Transportation Speaker Dr. Michael O. Rodgers


The transportation system is evolving rapidly. There are many competing visions of future transportation systems and various public and private decisions related to both policies and allocation of resources will significantly impact this evolution. An important element that needs to be considered in these decisions is how these future visions will impact human health and safety. Unfortunately, many of the tools and analytical techniques that are used to evaluate the current transportation system may be poorly suited to estimate the health and safety impacts of many of these transportation futures. In this talk we will examine both the limitations of current risk-exposure models and discuss other methods by which these assessments can be made.


Dr. Michael O. Rodgers of the Georgia Tech School of Civil and Environmental Engineering was recently named a Regents Researcher, the University System of Georgia’s highest research distinction. Dr. Rodgers’ research currently focuses on the application of quantitative methods to problems related to energy, the environment and transportation safety. Over his career, Dr. Rodgers has led or participated in more than 150 research programs for NASA; U.S. EPA; NSF; NOAA; U.S. DOT, Georgia DOT, U.S. DOE and other organizations. He received his B.S. (1976) and M.S. (1978) degrees in Physics and Ph.D. in Geophysical Sciences (1986) all from Georgia Institute of Technology. Dr. Rodgers was the founding director of the Georgia Tech Air Quality Laboratory and led or was a major participant in number of major studies for U.S. EPA (Southern Oxidants Study, Next Generation Emissions Model Development); NASA (Pacific Exploratory Missions (PEM-Tropics and PEM-West)) and NOAA (Global Tropospheric Experiment).  The PEM-West project was honored by the Administrators Group Achievement Award, NASA’s highest award for scientific achievement in a project or program. Results from Dr. Rodgers’ research have been described in his more than 200 refereed publications and several hundred other reports. His research has won numerous awards including the Pyke Johnson Award from the Transportation Research Board; Professional of the Year from the American Lung Association; the Steven J Ressler Award from the American Society for Engineering Education. He is also a two-time winner (2012 and 2017) of the Thomas Evans award from ASEE.  For these and other accomplishments, Dr. Rodgers was named a Georgia Tech Institute Fellow in 1994 and as one of the inaugural GTRI Technical Fellows in 2009. In 2014, Dr. Rodgers was named Outstanding Undergraduate Educator at Georgia Institute of Technology by the Center for the Enhancement of Teaching and Learning.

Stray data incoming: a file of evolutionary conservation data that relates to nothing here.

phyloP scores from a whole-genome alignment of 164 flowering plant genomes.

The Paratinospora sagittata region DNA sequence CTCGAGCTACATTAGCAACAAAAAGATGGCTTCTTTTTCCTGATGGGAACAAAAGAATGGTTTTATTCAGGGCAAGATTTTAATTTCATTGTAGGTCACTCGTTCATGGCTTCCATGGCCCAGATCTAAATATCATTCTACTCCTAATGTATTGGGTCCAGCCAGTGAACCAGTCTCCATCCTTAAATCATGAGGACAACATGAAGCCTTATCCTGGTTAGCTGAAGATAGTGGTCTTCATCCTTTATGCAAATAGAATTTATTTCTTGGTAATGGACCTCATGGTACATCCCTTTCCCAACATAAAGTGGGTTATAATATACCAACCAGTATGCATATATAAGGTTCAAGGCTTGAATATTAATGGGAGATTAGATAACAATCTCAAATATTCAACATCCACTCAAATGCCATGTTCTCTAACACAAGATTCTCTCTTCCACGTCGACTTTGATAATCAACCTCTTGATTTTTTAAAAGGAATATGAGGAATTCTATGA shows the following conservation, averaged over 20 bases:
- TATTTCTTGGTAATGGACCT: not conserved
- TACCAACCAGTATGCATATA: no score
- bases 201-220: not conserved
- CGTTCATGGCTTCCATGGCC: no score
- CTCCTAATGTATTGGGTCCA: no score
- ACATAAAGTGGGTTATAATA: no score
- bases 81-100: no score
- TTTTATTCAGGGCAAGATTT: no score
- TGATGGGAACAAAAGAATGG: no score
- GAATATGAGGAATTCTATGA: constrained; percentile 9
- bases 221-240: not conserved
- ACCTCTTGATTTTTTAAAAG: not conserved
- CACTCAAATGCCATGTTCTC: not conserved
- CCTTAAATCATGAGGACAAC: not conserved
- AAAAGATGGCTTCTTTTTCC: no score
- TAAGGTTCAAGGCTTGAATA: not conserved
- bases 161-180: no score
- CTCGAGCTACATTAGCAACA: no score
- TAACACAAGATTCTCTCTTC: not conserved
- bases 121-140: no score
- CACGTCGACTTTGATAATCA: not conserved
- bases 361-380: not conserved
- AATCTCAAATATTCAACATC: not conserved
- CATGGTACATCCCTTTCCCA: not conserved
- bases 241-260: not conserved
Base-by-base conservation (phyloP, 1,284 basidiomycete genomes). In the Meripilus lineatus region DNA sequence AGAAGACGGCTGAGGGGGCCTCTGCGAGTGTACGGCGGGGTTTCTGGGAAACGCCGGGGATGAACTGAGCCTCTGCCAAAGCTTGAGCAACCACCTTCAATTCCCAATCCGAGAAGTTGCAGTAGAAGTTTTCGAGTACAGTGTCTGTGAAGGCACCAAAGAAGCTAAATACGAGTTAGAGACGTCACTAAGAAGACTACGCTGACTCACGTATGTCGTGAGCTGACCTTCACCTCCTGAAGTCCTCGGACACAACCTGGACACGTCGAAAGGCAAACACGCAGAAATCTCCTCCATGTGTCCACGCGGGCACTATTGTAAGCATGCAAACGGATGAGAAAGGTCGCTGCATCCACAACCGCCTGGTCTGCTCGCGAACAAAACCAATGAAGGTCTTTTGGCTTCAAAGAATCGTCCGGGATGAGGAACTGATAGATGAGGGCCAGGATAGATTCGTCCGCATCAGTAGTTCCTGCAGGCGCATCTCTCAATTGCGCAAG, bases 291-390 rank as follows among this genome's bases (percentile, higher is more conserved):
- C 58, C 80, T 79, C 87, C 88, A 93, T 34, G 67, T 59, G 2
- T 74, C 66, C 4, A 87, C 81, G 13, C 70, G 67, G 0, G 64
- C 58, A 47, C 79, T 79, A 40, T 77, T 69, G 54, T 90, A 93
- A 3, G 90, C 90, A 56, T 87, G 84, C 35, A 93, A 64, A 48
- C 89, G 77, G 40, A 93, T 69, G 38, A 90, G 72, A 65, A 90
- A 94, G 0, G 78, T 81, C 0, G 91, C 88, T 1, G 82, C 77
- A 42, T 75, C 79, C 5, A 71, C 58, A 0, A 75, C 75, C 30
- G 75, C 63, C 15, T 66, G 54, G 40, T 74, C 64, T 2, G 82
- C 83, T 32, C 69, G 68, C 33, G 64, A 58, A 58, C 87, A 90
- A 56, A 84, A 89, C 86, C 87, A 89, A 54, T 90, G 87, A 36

Links to the video:

Part 1: 

Part 2:

Part 3:

Date and time: 
Thursday, September 27, 2018 - 10:50 to 11:45
Event Type: 

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